“A survey of state high school associations indicates that approximately 50,000 individuals in all NFHS sports have discontinued their service as high school (sports) officials since the 2018-19 season — the last full school year unaffected by the pandemic,” Searcy reports, adding that while there are several contributing factors to this sizeable decline, such as the age-old problem of unsportsmanlike behavior by students, coaches, parents and other fans, one of the latest challenges is related to the pandemic.
The Youth Baseball Scene
At the younger levels, it remains too early to know if participation levels are back to pre-pandemic levels.
“Although we won’t have our participation data for this season until the end of the year, we have seen many of our local leagues returning to the field for the 2022 season,” reports Stephen Keener, president and CEO of Little League Baseball in Williamsport, PA. While he understands that some leagues are still recovering from the impact of the pandemic, he is pleased to see the number of leagues that were able to return to the field for the 2022 season.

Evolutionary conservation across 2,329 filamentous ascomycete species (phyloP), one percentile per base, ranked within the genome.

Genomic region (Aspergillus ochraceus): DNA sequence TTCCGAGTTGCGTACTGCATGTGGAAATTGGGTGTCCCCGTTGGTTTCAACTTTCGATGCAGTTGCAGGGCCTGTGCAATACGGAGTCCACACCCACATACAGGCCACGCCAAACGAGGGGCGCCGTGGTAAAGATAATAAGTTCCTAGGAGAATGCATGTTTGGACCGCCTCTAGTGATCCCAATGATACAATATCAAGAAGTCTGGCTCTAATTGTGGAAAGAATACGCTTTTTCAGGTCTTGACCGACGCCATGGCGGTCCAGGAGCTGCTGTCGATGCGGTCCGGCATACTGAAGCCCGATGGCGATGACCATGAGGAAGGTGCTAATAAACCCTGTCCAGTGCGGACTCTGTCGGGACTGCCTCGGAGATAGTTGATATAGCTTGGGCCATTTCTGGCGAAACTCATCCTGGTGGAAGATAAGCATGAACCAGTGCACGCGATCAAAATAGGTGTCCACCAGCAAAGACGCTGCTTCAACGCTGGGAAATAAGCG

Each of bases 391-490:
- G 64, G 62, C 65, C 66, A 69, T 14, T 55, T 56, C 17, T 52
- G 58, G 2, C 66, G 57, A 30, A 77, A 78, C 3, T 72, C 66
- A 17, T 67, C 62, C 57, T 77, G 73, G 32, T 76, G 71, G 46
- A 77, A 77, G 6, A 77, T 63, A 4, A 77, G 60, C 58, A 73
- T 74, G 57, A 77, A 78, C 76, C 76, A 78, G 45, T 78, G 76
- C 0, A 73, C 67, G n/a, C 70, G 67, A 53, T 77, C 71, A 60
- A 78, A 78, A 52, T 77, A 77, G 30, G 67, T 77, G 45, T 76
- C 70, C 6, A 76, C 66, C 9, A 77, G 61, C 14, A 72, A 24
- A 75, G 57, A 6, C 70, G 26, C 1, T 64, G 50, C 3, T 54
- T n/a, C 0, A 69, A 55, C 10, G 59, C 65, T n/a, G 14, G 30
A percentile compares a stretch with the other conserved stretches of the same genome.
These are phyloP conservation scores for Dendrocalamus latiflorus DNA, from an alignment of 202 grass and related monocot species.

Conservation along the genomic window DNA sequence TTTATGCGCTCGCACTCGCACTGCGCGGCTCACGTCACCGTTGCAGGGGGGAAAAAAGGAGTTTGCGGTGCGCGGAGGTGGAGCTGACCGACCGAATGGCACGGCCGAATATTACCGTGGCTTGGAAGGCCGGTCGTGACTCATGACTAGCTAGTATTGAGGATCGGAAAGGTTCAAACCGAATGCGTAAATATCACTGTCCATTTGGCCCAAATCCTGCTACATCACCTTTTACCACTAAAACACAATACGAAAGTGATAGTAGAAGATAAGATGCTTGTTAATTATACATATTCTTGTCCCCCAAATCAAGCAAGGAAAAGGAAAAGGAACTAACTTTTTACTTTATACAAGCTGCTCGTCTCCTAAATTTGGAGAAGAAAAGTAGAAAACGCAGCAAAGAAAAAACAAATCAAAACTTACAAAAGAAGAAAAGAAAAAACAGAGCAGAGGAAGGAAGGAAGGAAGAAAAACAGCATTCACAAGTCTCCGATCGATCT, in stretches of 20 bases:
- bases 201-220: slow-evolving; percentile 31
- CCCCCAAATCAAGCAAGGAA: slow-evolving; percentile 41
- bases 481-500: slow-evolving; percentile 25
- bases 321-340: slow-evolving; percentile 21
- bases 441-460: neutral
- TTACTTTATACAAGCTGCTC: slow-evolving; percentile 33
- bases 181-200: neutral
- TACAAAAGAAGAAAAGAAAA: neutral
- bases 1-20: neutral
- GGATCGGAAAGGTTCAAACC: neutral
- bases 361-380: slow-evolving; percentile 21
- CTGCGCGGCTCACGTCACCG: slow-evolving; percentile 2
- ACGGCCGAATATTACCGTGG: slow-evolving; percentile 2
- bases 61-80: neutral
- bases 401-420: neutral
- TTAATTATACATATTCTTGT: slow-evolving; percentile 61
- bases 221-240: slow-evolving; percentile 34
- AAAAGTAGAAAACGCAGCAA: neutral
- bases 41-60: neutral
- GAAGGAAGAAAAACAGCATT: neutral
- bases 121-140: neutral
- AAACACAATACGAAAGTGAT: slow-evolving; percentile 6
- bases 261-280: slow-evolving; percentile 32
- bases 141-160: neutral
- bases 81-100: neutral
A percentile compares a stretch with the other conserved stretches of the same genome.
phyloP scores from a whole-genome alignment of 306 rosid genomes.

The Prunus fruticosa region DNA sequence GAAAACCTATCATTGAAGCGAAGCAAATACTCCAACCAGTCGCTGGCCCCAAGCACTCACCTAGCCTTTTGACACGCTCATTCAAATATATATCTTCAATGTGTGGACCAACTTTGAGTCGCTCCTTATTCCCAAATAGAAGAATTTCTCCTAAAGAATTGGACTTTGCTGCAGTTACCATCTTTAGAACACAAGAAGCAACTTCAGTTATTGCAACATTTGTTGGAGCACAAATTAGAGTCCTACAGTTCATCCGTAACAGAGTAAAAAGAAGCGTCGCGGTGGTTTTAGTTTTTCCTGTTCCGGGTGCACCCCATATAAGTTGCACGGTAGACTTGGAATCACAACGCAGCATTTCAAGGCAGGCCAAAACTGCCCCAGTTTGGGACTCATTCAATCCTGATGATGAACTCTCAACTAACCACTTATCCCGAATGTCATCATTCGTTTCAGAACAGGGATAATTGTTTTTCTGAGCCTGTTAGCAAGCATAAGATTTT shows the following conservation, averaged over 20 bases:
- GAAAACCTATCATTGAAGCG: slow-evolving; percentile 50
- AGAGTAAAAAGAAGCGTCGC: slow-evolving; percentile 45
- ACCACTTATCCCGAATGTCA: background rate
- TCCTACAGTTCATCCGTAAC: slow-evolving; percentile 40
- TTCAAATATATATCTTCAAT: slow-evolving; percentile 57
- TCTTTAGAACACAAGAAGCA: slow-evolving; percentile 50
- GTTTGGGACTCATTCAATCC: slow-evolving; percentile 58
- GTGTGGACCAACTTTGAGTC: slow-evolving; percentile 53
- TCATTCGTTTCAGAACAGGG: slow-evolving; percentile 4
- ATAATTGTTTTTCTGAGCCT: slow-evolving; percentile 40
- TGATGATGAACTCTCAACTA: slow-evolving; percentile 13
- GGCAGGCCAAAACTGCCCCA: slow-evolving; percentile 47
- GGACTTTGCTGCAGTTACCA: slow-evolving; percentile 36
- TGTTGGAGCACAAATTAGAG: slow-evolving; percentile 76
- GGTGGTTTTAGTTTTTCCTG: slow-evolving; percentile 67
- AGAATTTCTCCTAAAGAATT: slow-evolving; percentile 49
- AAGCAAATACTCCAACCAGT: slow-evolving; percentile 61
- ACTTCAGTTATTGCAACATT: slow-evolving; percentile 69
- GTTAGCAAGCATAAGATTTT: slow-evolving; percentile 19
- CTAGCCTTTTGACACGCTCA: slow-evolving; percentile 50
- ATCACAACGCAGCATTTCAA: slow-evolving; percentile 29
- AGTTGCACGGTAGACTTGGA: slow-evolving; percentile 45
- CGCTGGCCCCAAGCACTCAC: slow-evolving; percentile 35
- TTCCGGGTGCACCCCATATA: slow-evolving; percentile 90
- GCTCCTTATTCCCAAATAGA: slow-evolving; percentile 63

Because of the pandemic, the business of conducting Little League Baseball has changed. And some of those changes will remain, moving forward.
“Like many other organizations, Little League International embraced the use of technology throughout the pandemic to help communicate and educate its volunteers around the world and plans to continue to use that technology to enhance those efforts in the future,” says Keener. Meanwhile, on the field, opportunities such as the Sandlot Fun Days Program (LittleLeague.org/SandlotFunDays) now provide leagues flexibility and additional ways to increase interest in the game of baseball and softball.
As a result, this is a special year for Little League Baseball, which is expecting full houses at its season-ending championship tournaments.
“After two years of not being able to hold our events in full capacity due to the coronavirus pandemic, Little League International is excited to announce the return of all seven World Series events, and their respective Region Tournaments, with the anticipation of international participation and full fan and visitor opportunities in 2022,” says Keener. The 2022 World Series also marks the first year of the expansion of teams in both Williamsport and Greenville, with four new teams being added at the Little League Baseball World Series and two new teams being added at the Little League Softball World Series.
For baseball and fast-pitch softball conducted by the Babe Ruth League, 2022 has been better than 2021, which in turn was better than the dark ages of 2020.
“Currently, our numbers are not back to 2018/2019 participation numbers,” reports Steven Tellefsen, president/CEO of Babe Ruth League, but its participation numbers have increased from 2020 to 2021 and now to 2022. Before the pandemic hit, Babe Ruth League had just under one million participants among all the divisions.